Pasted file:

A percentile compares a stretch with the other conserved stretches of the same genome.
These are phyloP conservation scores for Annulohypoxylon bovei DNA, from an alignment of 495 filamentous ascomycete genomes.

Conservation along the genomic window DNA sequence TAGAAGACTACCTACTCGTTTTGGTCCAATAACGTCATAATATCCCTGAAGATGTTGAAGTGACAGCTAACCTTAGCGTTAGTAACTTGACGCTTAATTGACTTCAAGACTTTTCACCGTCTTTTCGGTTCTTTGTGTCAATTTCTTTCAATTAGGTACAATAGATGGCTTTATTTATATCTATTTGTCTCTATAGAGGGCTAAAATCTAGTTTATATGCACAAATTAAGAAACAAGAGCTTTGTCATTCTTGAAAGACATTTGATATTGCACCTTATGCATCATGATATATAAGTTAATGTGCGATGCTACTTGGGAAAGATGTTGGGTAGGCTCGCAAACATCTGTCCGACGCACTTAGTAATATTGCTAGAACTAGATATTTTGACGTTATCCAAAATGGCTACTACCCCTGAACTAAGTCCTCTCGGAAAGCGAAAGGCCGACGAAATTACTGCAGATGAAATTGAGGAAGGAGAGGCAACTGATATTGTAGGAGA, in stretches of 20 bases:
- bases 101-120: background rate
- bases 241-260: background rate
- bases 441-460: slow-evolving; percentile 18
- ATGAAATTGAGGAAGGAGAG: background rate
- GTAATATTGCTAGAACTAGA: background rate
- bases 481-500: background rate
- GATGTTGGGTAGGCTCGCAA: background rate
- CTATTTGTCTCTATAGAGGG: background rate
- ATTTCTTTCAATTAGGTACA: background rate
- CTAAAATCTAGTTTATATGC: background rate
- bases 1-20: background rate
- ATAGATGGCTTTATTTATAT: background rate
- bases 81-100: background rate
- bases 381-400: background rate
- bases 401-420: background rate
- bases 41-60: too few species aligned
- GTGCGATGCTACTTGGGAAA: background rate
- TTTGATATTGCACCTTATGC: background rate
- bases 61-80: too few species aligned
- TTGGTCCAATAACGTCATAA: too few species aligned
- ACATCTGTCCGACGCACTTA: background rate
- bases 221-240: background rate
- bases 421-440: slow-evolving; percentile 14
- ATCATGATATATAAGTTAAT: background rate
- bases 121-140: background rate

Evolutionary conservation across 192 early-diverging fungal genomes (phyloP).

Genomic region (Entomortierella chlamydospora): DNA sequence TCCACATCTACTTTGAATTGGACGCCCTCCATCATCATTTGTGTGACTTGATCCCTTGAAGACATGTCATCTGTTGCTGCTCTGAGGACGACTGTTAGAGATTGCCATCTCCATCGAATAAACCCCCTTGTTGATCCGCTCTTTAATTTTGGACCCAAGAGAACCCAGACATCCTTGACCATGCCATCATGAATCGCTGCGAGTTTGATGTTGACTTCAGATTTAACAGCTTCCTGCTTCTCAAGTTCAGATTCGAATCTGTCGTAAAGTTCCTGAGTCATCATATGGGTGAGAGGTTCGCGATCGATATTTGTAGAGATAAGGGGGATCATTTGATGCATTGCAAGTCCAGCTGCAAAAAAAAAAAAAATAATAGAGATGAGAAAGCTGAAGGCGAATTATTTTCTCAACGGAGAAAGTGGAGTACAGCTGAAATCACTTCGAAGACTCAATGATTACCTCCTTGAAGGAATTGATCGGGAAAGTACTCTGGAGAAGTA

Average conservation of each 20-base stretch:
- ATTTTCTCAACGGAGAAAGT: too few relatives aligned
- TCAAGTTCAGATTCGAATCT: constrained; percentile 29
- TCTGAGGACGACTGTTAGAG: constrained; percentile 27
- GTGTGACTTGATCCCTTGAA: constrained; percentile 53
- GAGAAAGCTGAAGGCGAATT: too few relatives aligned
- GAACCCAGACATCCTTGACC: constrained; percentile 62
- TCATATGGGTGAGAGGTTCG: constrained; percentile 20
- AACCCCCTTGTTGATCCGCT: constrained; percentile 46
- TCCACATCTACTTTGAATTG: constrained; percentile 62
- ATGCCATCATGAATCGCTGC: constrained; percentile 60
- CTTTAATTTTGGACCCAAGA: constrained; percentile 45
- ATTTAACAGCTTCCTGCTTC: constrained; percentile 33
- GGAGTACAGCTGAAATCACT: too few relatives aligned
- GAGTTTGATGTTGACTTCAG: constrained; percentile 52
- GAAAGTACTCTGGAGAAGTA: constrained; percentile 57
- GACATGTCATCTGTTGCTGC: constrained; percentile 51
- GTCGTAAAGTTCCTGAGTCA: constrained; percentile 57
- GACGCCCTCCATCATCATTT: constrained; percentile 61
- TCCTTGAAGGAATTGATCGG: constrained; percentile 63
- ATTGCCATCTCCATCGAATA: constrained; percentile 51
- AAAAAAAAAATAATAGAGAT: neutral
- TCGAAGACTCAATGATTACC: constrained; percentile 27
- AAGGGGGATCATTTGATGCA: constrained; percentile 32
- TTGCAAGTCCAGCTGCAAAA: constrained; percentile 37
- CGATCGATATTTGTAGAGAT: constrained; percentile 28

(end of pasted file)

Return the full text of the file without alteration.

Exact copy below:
A percentile compares a stretch with the other conserved stretches of the same genome.
These are phyloP conservation scores for Annulohypoxylon bovei DNA, from an alignment of 495 filamentous ascomycete genomes.

Conservation along the genomic window DNA sequence TAGAAGACTACCTACTCGTTTTGGTCCAATAACGTCATAATATCCCTGAAGATGTTGAAGTGACAGCTAACCTTAGCGTTAGTAACTTGACGCTTAATTGACTTCAAGACTTTTCACCGTCTTTTCGGTTCTTTGTGTCAATTTCTTTCAATTAGGTACAATAGATGGCTTTATTTATATCTATTTGTCTCTATAGAGGGCTAAAATCTAGTTTATATGCACAAATTAAGAAACAAGAGCTTTGTCATTCTTGAAAGACATTTGATATTGCACCTTATGCATCATGATATATAAGTTAATGTGCGATGCTACTTGGGAAAGATGTTGGGTAGGCTCGCAAACATCTGTCCGACGCACTTAGTAATATTGCTAGAACTAGATATTTTGACGTTATCCAAAATGGCTACTACCCCTGAACTAAGTCCTCTCGGAAAGCGAAAGGCCGACGAAATTACTGCAGATGAAATTGAGGAAGGAGAGGCAACTGATATTGTAGGAGA, in stretches of 20 bases:
- bases 101-120: background rate
- bases 241-260: background rate
- bases 441-460: slow-evolving; percentile 18
- ATGAAATTGAGGAAGGAGAG: background rate
- GTAATATTGCTAGAACTAGA: background rate
- bases 481-500: background rate
- GATGTTGGGTAGGCTCGCAA: background rate
- CTATTTGTCTCTATAGAGGG: background rate
- ATTTCTTTCAATTAGGTACA: background rate
- CTAAAATCTAGTTTATATGC: background rate
- bases 1-20: background rate
- ATAGATGGCTTTATTTATAT: background rate
- bases 81-100: background rate
- bases 381-400: background rate
- bases 401-420: background rate
- bases 41-60: too few species aligned
- GTGCGATGCTACTTGGGAAA: background rate
- TTTGATATTGCACCTTATGC: background rate
- bases 61-80: too few species aligned
- TTGGTCCAATAACGTCATAA: too few species aligned
- ACATCTGTCCGACGCACTTA: background rate
- bases 221-240: background rate
- bases 421-440: slow-evolving; percentile 14
- ATCATGATATATAAGTTAAT: background rate
- bases 121-140: background rate

Evolutionary conservation across 192 early-diverging fungal genomes (phyloP).

Genomic region (Entomortierella chlamydospora): DNA sequence TCCACATCTACTTTGAATTGGACGCCCTCCATCATCATTTGTGTGACTTGATCCCTTGAAGACATGTCATCTGTTGCTGCTCTGAGGACGACTGTTAGAGATTGCCATCTCCATCGAATAAACCCCCTTGTTGATCCGCTCTTTAATTTTGGACCCAAGAGAACCCAGACATCCTTGACCATGCCATCATGAATCGCTGCGAGTTTGATGTTGACTTCAGATTTAACAGCTTCCTGCTTCTCAAGTTCAGATTCGAATCTGTCGTAAAGTTCCTGAGTCATCATATGGGTGAGAGGTTCGCGATCGATATTTGTAGAGATAAGGGGGATCATTTGATGCATTGCAAGTCCAGCTGCAAAAAAAAAAAAAATAATAGAGATGAGAAAGCTGAAGGCGAATTATTTTCTCAACGGAGAAAGTGGAGTACAGCTGAAATCACTTCGAAGACTCAATGATTACCTCCTTGAAGGAATTGATCGGGAAAGTACTCTGGAGAAGTA

Average conservation of each 20-base stretch:
- ATTTTCTCAACGGAGAAAGT: too few relatives aligned
- TCAAGTTCAGATTCGAATCT: constrained; percentile 29
- TCTGAGGACGACTGTTAGAG: constrained; percentile 27
- GTGTGACTTGATCCCTTGAA: constrained; percentile 53
- GAGAAAGCTGAAGGCGAATT: too few relatives aligned
- GAACCCAGACATCCTTGACC: constrained; percentile 62
- TCATATGGGTGAGAGGTTCG: constrained; percentile 20
- AACCCCCTTGTTGATCCGCT: constrained; percentile 46
- TCCACATCTACTTTGAATTG: constrained; percentile 62
- ATGCCATCATGAATCGCTGC: constrained; percentile 60
- CTTTAATTTTGGACCCAAGA: constrained; percentile 45
- ATTTAACAGCTTCCTGCTTC: constrained; percentile 33
- GGAGTACAGCTGAAATCACT: too few relatives aligned
- GAGTTTGATGTTGACTTCAG: constrained; percentile 52
- GAAAGTACTCTGGAGAAGTA: constrained; percentile 57
- GACATGTCATCTGTTGCTGC: constrained; percentile 51
- GTCGTAAAGTTCCTGAGTCA: constrained; percentile 57
- GACGCCCTCCATCATCATTT: constrained; percentile 61
- TCCTTGAAGGAATTGATCGG: constrained; percentile 63
- ATTGCCATCTCCATCGAATA: constrained; percentile 51
- AAAAAAAAAATAATAGAGAT: neutral
- TCGAAGACTCAATGATTACC: constrained; percentile 27
- AAGGGGGATCATTTGATGCA: constrained; percentile 32
- TTGCAAGTCCAGCTGCAAAA: constrained; percentile 37
- CGATCGATATTTGTAGAGAT: constrained; percentile 28